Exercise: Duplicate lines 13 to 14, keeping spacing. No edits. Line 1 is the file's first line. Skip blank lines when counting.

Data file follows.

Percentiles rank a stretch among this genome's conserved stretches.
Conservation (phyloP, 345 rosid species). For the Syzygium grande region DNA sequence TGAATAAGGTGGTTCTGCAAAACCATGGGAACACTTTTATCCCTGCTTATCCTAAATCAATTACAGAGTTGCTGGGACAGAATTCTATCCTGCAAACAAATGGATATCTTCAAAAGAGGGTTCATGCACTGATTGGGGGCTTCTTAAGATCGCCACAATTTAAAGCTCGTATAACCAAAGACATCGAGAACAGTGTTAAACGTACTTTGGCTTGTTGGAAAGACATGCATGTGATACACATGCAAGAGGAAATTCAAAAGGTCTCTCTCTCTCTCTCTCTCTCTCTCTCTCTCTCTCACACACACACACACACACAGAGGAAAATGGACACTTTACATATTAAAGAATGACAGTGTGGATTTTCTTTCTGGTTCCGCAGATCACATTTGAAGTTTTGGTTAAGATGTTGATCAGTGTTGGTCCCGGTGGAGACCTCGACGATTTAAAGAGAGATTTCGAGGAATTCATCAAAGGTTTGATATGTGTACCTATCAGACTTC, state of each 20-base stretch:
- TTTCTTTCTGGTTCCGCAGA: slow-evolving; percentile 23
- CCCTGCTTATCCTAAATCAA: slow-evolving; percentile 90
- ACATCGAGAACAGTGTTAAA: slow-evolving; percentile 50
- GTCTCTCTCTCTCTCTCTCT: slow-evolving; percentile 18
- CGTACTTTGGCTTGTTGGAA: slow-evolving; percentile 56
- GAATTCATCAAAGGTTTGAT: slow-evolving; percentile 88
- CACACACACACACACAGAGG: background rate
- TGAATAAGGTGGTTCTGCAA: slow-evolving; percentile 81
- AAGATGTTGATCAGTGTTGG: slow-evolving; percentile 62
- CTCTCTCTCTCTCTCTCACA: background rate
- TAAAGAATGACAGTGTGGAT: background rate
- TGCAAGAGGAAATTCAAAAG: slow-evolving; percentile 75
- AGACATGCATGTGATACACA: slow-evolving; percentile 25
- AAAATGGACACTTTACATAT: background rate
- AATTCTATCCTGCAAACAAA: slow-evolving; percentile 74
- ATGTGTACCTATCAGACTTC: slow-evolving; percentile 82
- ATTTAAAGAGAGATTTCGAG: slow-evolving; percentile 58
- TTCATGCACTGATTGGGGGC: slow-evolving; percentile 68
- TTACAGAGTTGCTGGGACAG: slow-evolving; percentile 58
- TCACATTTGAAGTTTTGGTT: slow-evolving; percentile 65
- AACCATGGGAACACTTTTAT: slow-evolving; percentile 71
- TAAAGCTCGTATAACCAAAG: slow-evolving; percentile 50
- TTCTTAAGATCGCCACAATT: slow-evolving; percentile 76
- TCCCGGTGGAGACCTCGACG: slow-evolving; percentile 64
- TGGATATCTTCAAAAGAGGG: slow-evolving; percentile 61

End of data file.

- TAAAGAATGACAGTGTGGAT: background rate
- TGCAAGAGGAAATTCAAAAG: slow-evolving; percentile 75